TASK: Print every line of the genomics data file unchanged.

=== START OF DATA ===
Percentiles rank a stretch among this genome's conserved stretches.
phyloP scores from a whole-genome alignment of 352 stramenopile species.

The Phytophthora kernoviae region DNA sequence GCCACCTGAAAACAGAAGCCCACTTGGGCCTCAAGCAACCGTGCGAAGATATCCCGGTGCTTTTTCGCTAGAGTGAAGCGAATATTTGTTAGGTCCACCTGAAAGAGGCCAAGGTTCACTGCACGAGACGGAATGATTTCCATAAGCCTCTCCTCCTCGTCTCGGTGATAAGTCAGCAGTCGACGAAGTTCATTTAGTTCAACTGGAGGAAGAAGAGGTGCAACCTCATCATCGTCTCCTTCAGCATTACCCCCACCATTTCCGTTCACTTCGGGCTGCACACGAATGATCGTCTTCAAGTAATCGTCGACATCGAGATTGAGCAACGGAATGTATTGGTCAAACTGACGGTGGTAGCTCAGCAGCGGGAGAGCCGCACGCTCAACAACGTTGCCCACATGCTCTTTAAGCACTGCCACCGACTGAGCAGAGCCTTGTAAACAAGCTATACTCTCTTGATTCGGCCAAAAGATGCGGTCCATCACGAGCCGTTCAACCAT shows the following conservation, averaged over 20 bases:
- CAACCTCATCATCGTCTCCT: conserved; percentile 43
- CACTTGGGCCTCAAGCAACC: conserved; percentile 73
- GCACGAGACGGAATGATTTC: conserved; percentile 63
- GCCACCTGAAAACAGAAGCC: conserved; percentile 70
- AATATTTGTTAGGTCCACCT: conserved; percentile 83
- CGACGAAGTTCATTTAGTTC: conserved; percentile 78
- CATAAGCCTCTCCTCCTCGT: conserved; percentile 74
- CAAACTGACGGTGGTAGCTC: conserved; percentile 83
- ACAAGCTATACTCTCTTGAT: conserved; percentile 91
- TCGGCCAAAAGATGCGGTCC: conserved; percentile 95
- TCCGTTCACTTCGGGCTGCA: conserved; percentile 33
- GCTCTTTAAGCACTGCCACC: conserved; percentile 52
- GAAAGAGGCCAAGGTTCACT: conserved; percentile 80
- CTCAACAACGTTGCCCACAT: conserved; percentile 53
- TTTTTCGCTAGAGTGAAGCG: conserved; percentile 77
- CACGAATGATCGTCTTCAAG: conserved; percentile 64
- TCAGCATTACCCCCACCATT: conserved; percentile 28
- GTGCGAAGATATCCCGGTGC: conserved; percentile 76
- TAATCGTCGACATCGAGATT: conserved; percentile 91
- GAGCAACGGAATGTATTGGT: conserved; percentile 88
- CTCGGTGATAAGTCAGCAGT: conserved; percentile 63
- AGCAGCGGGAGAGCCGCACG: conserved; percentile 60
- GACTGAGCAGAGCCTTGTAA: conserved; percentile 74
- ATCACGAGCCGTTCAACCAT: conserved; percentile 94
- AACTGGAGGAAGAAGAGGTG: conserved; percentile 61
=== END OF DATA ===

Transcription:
Percentiles rank a stretch among this genome's conserved stretches.
phyloP scores from a whole-genome alignment of 352 stramenopile species.

The Phytophthora kernoviae region DNA sequence GCCACCTGAAAACAGAAGCCCACTTGGGCCTCAAGCAACCGTGCGAAGATATCCCGGTGCTTTTTCGCTAGAGTGAAGCGAATATTTGTTAGGTCCACCTGAAAGAGGCCAAGGTTCACTGCACGAGACGGAATGATTTCCATAAGCCTCTCCTCCTCGTCTCGGTGATAAGTCAGCAGTCGACGAAGTTCATTTAGTTCAACTGGAGGAAGAAGAGGTGCAACCTCATCATCGTCTCCTTCAGCATTACCCCCACCATTTCCGTTCACTTCGGGCTGCACACGAATGATCGTCTTCAAGTAATCGTCGACATCGAGATTGAGCAACGGAATGTATTGGTCAAACTGACGGTGGTAGCTCAGCAGCGGGAGAGCCGCACGCTCAACAACGTTGCCCACATGCTCTTTAAGCACTGCCACCGACTGAGCAGAGCCTTGTAAACAAGCTATACTCTCTTGATTCGGCCAAAAGATGCGGTCCATCACGAGCCGTTCAACCAT shows the following conservation, averaged over 20 bases:
- CAACCTCATCATCGTCTCCT: conserved; percentile 43
- CACTTGGGCCTCAAGCAACC: conserved; percentile 73
- GCACGAGACGGAATGATTTC: conserved; percentile 63
- GCCACCTGAAAACAGAAGCC: conserved; percentile 70
- AATATTTGTTAGGTCCACCT: conserved; percentile 83
- CGACGAAGTTCATTTAGTTC: conserved; percentile 78
- CATAAGCCTCTCCTCCTCGT: conserved; percentile 74
- CAAACTGACGGTGGTAGCTC: conserved; percentile 83
- ACAAGCTATACTCTCTTGAT: conserved; percentile 91
- TCGGCCAAAAGATGCGGTCC: conserved; percentile 95
- TCCGTTCACTTCGGGCTGCA: conserved; percentile 33
- GCTCTTTAAGCACTGCCACC: conserved; percentile 52
- GAAAGAGGCCAAGGTTCACT: conserved; percentile 80
- CTCAACAACGTTGCCCACAT: conserved; percentile 53
- TTTTTCGCTAGAGTGAAGCG: conserved; percentile 77
- CACGAATGATCGTCTTCAAG: conserved; percentile 64
- TCAGCATTACCCCCACCATT: conserved; percentile 28
- GTGCGAAGATATCCCGGTGC: conserved; percentile 76
- TAATCGTCGACATCGAGATT: conserved; percentile 91
- GAGCAACGGAATGTATTGGT: conserved; percentile 88
- CTCGGTGATAAGTCAGCAGT: conserved; percentile 63
- AGCAGCGGGAGAGCCGCACG: conserved; percentile 60
- GACTGAGCAGAGCCTTGTAA: conserved; percentile 74
- ATCACGAGCCGTTCAACCAT: conserved; percentile 94
- AACTGGAGGAAGAAGAGGTG: conserved; percentile 61